Analysis of Predisposing Factors for Hepatic Veno-Occlusive Disease after Treatment with Gemtuzumab Ozogamicin (Mylotargr, CMA-676).
Reviewer: William Levin, MD
The Abramson Cancer Center of the University of Pennsylvania
Last Modified: December 8, 2001
Presenter: Edward Stadtmauer
University of Pennsylvania Cancer Center
Hepatic veno-occlusive disease (VOD) occurs frequently after hematopoietic stem cell transplantation (HSCT) but is rarely seen with other forms of therapy.
Gemtuzumab Ozogamicin is a monoclonal anti-CD33 antibody that is used in the treatment of Acute Myeloid Leukemia.
Materials and Methods
Of 188 patients treated with gemtuzumab for relapsed AML in phase II studies, 4 developed hepatic VOD.
In the current study Investigators attempt to identify those factors that predispose patients to hepatic VOD.
A 2% incidence of hepatic VOD was seen in 188 patients treated with gemtuzumab for relapsed AML.
No correlation was found between the occurrence of VOD and age, gender, baseline bilirubin levels, prior chemotherapeutic regimens, or administration of concomitant medications.
Only prior autologous hematopoetic stem cell transplant was a risk factor for the development of hepatic VOD, but the correlation was a weak one (p=0.0384)
Efforts must continue to be made in order to identify factors associated with hepatic VOD.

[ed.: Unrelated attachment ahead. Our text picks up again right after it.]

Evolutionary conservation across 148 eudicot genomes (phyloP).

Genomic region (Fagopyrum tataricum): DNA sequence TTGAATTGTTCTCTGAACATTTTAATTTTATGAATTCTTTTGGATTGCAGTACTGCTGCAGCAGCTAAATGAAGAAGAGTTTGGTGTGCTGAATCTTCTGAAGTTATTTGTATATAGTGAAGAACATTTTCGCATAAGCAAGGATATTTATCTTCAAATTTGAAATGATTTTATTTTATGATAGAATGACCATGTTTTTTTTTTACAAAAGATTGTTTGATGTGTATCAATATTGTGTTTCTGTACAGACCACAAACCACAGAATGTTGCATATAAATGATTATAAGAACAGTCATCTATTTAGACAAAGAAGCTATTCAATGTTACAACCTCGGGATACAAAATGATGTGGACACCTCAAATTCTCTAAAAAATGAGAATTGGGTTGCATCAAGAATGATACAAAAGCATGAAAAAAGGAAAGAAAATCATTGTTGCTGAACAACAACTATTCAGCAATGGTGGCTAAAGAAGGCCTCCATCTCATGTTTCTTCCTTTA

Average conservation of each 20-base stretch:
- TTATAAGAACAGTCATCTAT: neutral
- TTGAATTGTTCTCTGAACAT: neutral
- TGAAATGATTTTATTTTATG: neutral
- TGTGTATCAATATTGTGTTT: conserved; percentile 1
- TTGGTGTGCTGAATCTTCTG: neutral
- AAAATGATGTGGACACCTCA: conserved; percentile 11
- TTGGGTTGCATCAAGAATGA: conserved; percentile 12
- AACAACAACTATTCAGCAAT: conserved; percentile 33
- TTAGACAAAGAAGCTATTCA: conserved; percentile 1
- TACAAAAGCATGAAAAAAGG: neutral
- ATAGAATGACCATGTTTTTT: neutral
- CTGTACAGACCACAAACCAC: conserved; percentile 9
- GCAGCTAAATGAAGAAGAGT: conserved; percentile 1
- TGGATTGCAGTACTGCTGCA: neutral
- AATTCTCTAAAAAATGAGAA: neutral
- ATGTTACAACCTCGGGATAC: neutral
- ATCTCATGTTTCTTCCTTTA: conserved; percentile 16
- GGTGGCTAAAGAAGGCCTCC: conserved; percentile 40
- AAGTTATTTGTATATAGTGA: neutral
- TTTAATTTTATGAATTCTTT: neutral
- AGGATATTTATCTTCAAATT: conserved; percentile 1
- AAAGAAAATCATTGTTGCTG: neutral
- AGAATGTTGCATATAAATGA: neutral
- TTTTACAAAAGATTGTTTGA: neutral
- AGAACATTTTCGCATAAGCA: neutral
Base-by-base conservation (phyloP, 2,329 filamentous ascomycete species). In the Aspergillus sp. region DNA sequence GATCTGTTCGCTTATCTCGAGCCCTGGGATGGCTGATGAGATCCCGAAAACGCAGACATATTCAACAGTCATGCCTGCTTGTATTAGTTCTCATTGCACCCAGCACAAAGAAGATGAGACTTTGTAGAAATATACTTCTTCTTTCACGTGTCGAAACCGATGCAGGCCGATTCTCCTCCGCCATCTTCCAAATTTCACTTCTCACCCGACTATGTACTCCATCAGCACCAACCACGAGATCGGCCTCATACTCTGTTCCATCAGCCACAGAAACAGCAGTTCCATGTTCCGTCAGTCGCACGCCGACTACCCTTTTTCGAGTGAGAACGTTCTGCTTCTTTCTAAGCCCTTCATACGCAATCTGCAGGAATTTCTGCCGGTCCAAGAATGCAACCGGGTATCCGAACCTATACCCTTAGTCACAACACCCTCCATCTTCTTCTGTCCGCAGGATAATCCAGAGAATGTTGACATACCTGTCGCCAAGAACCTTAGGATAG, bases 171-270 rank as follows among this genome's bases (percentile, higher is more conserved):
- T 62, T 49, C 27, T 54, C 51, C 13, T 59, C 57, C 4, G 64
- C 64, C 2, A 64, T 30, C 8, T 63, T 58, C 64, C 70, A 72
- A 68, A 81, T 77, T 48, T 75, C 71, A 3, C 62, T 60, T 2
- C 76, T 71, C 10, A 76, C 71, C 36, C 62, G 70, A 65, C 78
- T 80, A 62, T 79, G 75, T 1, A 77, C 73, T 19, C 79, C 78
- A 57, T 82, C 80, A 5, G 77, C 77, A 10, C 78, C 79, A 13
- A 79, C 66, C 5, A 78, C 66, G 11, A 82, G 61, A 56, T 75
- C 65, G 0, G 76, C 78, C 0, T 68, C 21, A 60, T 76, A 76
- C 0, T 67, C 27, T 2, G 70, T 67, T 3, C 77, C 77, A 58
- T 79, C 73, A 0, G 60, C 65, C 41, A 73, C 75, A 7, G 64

Patients with a history of liver disease, elevated liver enzymes, and history of bone marrow transplant should be evaluated closely when considering them for gemtuzumab therapy.
This abstract illustrates the importance of clinical study in the evaluation of new medications.
The excitement over the emergence of new cancer therapies must be tempered by the continued monitoring for both acute and long term side-effects of these treatments.
Addition of Gemtuzumab Ozogamicin Ups Survival in AML
Apr 9, 2012 - For patients with untreated de novo acute myeloid leukemia, the addition of gemtuzumab ozogamicin to standard frontline chemotherapy improves event-free, overall, and relapse-free survival, without causing excessive toxicity, according to a phase 3 study published online April 5 in The Lancet.
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